I’ve published short stories in a wide variety of genres, but before tackling a novel I think ‘long and hard’, which I suppose is a reasonable euphemism for writing a novel.
Many authors who write sci-fi, dystopian or apocalyptic naturally populate their world with those creatures with whom we are most well-acquainted—humans. If not human, the characters are invariably a variation of the model. The unbelievable can be found in any genre but, in sci-fi, dystopian and apocalyptic stories, we as readers must more readily ‘accept’ the author’s word—it has to be convincing.
Apart from reading pretty much anything I also write in a broad spectrum. Although my sci-fi short stories have been well-received, for a long time I’ve wanted to write a novel with a sci-fi/dystopian/apocalyptic flavour. I was afraid of being drawn into a world of unpronounceable equipments, scientific jargon, strange weaponry, beams, time warps and goodness knows what else.
Two writing theories came to mind. ‘Write what you know’ and ‘ordinary people in extraordinary circumstances’. Now, here were two things I could work with in my new venture.
During my morning cycle rides when my surroundings permit, I let my thoughts wander and over many weeks I dreamt up a situation which involved ‘ordinary people in extraordinary circumstances’. If I’m writing ‘what I know’ then that as always will be down to memory, experience, knowledge and research.
My sci-fi/dystopian/apocalyptic novel has the working title ‘Light at the End’. Like most of my titles, this one carries more than one meaning.
For the benefit of new writers or those who are interested in such things as how an author’s mind works when a new idea is bubbling under the surface, I used my favourite method for building the basics before writing any of the story. It’s a one-man brainstorming session.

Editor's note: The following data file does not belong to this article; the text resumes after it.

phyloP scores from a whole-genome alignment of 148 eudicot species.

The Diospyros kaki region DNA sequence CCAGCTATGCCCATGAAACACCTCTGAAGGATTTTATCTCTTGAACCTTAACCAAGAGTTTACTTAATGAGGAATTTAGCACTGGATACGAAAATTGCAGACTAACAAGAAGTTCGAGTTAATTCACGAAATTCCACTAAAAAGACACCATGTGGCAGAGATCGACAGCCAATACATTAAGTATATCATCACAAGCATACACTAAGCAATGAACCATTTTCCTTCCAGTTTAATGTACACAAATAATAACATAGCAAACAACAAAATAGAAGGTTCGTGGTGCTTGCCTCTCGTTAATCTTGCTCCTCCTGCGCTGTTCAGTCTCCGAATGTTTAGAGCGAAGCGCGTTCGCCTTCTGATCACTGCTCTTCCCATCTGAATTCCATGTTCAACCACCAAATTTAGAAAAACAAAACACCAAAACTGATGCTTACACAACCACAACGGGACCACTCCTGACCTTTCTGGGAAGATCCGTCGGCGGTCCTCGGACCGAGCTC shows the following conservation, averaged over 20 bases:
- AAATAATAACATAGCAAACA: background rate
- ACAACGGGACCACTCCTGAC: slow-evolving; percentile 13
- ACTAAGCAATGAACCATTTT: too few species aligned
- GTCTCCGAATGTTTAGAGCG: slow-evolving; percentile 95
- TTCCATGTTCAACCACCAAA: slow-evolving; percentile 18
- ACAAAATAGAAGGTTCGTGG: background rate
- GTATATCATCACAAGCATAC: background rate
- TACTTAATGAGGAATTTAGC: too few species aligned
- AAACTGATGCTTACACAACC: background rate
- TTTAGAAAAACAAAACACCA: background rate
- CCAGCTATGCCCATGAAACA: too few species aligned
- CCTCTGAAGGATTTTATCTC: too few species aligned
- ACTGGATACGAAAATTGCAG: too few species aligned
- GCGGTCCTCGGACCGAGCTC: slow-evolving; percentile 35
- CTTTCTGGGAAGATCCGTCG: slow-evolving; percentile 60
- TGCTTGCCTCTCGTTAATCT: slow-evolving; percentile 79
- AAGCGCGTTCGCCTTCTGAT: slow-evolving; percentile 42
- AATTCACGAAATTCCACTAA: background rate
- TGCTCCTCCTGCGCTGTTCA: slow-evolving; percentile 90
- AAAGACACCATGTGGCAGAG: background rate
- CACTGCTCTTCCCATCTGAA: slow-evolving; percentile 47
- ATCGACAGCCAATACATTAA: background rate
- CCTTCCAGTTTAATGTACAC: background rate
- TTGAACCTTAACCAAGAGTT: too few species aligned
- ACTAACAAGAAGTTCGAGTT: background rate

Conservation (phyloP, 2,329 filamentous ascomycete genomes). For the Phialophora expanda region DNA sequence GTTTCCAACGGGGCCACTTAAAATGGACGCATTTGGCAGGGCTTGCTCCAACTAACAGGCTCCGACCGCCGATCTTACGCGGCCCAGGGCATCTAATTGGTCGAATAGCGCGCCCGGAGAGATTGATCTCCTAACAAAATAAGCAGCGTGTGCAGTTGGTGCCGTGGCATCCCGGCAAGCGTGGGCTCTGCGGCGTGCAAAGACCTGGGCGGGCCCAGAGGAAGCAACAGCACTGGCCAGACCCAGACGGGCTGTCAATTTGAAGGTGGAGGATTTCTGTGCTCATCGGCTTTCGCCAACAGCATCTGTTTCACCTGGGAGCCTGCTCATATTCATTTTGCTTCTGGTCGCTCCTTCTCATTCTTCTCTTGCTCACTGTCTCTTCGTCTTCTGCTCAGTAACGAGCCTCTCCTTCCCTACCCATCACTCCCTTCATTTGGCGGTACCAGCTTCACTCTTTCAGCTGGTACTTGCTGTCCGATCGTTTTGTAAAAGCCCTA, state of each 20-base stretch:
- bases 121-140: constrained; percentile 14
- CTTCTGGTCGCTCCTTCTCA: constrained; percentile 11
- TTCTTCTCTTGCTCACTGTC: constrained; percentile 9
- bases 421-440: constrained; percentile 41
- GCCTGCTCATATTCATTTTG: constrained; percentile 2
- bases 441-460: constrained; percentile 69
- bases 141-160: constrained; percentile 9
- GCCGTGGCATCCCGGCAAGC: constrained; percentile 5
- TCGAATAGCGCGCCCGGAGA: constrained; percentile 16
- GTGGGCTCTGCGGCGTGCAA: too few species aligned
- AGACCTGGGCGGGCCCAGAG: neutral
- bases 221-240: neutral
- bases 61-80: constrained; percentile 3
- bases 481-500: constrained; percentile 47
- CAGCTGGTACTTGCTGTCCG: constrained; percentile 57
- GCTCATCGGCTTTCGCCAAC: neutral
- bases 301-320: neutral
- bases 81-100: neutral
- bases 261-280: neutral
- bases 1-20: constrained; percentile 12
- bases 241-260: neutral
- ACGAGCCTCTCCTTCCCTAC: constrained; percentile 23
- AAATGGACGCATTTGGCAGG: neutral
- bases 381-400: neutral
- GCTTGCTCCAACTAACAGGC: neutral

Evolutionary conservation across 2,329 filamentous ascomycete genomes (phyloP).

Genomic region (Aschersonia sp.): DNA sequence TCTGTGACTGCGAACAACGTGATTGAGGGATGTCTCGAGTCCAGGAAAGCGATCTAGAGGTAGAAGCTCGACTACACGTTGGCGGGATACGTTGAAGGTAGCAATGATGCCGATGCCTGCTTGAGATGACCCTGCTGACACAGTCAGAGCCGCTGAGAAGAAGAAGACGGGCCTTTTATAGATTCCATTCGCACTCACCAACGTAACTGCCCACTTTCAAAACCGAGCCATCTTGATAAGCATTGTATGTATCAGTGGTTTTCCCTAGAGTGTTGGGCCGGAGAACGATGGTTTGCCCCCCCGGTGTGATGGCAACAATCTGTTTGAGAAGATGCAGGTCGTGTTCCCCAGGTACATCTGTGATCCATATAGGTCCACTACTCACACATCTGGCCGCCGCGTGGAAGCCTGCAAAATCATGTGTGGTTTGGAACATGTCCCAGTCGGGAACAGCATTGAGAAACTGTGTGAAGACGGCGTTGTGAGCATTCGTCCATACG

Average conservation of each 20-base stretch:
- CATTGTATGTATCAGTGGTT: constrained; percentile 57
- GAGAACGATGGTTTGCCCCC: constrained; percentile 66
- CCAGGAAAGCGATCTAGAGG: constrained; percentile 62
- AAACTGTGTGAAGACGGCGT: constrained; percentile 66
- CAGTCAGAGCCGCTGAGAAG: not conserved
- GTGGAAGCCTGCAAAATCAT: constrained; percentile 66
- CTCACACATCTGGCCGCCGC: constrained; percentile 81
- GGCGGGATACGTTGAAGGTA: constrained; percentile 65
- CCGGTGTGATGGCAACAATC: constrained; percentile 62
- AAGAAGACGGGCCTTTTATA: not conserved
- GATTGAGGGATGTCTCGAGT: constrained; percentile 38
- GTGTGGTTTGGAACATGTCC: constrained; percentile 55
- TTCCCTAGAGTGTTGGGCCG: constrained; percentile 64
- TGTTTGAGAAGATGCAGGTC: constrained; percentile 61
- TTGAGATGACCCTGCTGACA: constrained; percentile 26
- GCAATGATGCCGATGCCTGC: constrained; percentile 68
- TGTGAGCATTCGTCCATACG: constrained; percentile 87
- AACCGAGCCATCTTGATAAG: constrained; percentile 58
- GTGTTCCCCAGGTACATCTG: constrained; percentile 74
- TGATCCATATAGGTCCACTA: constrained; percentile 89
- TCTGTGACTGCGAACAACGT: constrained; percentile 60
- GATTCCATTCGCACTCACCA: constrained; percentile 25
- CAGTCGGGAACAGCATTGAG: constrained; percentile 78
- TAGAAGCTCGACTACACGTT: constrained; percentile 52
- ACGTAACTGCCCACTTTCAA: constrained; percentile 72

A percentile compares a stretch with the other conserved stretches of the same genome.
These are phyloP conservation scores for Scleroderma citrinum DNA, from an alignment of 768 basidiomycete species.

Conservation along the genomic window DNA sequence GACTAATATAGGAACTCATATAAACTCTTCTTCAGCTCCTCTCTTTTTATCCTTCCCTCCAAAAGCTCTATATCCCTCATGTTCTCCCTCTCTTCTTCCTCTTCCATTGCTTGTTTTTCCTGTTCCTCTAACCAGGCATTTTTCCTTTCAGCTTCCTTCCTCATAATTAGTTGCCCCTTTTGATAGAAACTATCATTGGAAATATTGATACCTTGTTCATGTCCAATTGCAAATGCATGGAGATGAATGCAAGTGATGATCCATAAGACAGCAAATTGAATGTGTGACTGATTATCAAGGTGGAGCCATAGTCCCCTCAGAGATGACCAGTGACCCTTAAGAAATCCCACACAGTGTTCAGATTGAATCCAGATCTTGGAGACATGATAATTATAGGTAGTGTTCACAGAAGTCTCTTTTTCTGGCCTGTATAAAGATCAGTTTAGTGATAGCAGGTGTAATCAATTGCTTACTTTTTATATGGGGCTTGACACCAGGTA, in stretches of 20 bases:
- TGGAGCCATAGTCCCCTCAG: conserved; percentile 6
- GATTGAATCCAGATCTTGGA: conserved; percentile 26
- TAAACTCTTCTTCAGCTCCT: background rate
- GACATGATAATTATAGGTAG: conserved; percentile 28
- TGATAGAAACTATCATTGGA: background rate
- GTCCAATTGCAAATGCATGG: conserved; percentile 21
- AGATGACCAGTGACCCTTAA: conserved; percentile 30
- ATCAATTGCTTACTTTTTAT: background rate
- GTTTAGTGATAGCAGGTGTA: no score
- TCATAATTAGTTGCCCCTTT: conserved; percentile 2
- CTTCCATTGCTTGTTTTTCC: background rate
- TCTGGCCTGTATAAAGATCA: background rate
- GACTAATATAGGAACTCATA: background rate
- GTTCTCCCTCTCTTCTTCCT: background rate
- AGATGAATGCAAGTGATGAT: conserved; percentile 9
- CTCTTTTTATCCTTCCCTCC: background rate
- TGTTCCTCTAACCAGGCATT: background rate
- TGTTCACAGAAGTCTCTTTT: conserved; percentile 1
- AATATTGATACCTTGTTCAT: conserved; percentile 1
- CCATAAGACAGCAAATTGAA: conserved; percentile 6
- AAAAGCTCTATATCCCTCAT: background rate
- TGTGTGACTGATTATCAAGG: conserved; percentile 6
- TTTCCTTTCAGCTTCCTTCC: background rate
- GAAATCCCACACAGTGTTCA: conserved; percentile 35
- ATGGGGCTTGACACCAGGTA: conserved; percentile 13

– On a regular A4 sheet of paper, I drew a bubble and wrote the title inside.
– From this first point, I drew a line with a bubble on the end and wrote ‘tunnel’.
– From ‘tunnel’ I added several other threads with bubbles on the end—some of these immediately gaining their own extension.
– Back at the central bubble I extended more threads and added topics like ‘nuclear strike’, ‘tourists’, inhabitants’ and so on. Inside about thirty minutes I had thirty extensions from the original bubble—Light at the End.
– I spent twenty minutes listing character names and ‘other considerations’, writing as fast as possible when an idea came to mind. Speed is more beneficial than procrastination when brainstorming, otherwise it becomes braindrizzle. Characters would need names—not descriptions or ages—not yet, but male and female—yes.
I stopped the whole brainstorm session at one hour.
Forty circles with topics or sub-topics, and a list of forty ‘other considerations’.
While my thoughts were concentrated on the new story idea I had to keep pushing. Next up was another sheet of paper on which I drew a quick sketch of the tunnel and the surrounding countryside. By this stage, I was thinking of the opening scenes.
Before I stopped working I assessed progress.
A working title, a cover, a wide spread of information required, a plan of the main location, characters … and a catastrophe waiting to happen.
I performed the brainstorming session on Thursday evening and yesterday (Friday), I spent the day working on Chapter 1 – A Leap of Faith. Take a look and leave a comment if you wish. It’s a bit rough, due to being the first draft, which like the brainstorming was produced rapidly.
After much heart-searching, I’ve amended the sub-title/strapline from dystopian to apocalyptic. The two phrases are regularly and rightly associated, but I feel my tale will lean more heavily toward one than the other. Stranger than fiction really, since I’ve only written one chapter.
You’ve got to love being an author.
As always, thank you for dropping by, and for any comments or suggestions.